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Before investing in stocks, you should know a bit more about what you are dealing with. Stocks, or ‘shares’ are very small pieces of a company. By buying shares, you are part owner of the company. If a company makes a profit, you often benefit from this in the form of a dividend. Plus if the underlying price of the stock rises, you benefit from the price increase. The dividend is always a positive, this is after all the company’s profit. But instead of a price increase, you can also face a price decrease, for example if the company or the economy is doing badly. If you bought a share at €100, and it is now worth €90 per share, you have a loss of €10 per share because of the price drop.

You have different types of shares, such as: 

Growth stocks, cyclical stocks, defensive stocks and dividend stocks. The difference is not that trading the various types of stocks is different, they are just defined differently by the market. General Mills is a dividend stock, Facebook is considered a growth stock.

Which stocks should you choose?

Which stocks you should buy we can’t tell you. We have no crystal ball and are not analysts who analyze stocks and markets on a daily basis. Never take advice from people who are not analysts, but  who  tell you which shares you should buy.

Which shares are a good investment is entirely personal. Moreover, you do not need to invest in individual shares to build up successful long-term wealth. If you still want to invest in shares – which we understand, because it’s fun! – we recommend that you do your own research. Consider investing in stocks to be more risky.

Always remember that you want to minimize risk and you do that by diversification. If you invest in an ETF you automatically spread your money across many companies. With investing in individual stocks you bet on one horse.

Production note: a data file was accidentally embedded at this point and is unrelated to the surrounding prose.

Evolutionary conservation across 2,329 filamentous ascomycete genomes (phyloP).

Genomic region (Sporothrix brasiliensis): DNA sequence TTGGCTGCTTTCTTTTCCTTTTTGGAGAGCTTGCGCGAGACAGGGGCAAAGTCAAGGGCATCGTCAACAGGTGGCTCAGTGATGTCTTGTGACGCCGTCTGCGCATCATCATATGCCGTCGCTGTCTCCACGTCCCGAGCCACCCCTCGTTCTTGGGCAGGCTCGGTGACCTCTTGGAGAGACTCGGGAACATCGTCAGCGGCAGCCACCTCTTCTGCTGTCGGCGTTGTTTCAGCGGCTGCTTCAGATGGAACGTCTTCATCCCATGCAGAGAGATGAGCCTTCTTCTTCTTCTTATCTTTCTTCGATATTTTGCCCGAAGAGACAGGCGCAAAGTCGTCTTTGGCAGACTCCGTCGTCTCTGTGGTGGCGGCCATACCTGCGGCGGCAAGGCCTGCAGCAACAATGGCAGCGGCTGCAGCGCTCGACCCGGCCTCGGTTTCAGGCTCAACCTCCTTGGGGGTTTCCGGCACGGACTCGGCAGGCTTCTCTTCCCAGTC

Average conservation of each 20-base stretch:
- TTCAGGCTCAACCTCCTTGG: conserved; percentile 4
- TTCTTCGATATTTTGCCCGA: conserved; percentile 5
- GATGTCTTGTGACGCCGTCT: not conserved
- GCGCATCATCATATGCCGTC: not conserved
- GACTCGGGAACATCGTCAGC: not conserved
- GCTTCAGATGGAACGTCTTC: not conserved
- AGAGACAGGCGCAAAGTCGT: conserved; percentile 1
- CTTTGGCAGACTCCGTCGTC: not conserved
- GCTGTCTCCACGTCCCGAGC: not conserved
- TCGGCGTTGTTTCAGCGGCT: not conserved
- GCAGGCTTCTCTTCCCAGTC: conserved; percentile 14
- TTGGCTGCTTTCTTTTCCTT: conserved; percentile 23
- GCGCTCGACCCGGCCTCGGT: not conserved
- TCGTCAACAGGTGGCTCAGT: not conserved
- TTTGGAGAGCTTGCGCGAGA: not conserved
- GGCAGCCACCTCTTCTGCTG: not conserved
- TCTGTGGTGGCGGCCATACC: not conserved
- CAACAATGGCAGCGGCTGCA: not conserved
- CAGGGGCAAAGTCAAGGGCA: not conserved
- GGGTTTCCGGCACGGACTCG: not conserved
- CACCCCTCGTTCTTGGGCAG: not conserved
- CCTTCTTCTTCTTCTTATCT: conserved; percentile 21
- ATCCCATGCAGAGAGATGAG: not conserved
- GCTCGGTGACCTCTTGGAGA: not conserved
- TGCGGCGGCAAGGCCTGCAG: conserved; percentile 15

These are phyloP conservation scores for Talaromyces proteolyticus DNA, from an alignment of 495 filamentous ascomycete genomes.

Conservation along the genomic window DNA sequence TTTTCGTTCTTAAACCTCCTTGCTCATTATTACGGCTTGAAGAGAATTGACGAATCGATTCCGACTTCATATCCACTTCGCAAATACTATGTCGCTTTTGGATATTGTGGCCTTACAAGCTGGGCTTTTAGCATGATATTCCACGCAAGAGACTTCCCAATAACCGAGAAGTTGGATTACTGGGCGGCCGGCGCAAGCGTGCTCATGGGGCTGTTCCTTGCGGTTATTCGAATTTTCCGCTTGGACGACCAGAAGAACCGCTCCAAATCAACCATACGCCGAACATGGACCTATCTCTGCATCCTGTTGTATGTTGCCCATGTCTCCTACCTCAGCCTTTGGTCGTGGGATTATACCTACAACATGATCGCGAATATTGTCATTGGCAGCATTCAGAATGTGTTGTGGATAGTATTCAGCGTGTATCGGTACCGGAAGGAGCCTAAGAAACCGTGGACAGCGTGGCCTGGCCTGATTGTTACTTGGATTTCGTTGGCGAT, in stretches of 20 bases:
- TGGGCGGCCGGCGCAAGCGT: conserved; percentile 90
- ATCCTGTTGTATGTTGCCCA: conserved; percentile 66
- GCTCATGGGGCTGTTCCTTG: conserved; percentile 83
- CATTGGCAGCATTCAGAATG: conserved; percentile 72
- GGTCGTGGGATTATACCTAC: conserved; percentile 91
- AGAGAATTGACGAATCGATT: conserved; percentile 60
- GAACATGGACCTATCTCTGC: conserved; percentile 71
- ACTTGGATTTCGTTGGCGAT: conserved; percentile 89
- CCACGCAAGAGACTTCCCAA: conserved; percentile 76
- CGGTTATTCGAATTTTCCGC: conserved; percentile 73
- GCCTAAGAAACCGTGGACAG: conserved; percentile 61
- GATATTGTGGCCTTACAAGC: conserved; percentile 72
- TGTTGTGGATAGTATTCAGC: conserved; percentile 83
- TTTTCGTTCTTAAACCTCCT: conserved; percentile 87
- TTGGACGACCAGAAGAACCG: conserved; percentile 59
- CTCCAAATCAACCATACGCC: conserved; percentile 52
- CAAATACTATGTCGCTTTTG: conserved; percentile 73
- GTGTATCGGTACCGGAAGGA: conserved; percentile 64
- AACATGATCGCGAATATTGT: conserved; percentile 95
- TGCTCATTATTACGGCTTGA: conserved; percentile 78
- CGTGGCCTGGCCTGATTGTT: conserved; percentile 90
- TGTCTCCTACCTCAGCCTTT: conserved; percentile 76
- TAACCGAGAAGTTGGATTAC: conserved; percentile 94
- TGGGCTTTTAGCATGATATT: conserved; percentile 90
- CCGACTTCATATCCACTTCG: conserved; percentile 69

When is investing in shares for you? 

Investing in stocks is fun, but  absolutely not a must for long-term success.

The goal of investing is to make more money from your investments. To let your capital grow. To do this successfully year after year, it is important to observe a number of rules, such as spreading your portfolio (not all your eggs in one basket), paying attention to the costs and keeping it for the long term.

In addition, a number of other aspects are important, such as keeping your emotions in check (don’t let them drive you by FOMO or fear), always making sure you minimize your risk and, above all, don’t lose money. Everyone wishes they had bought Tesla shares or a few Bitcoins in March 2020, but getting in for fear of missing the boat is not always a good choice as far as we are concerned. As stock market wisdom goes: let profits run, limit losses. The pain of losing money is greater than “if only I had…”. This is why we believe that investing in stocks is riskier, and not a MUST.

Some people are fans of investing and like to have shares in their portfolio, but if you are uncomfortable with this, don’t want to do all the research or get restless: no problem. Investing in stocks is not a MUST to build wealth.

Shares or ETFs?

Do you especially not want to worry about your investments and be as little involved with them as possible? Perhaps an ETF is a better product for you than shares. Do you like to follow the news around the company you have shares in and do you dare to take more risk? Then perhaps equity investing is for you!

How to buy shares?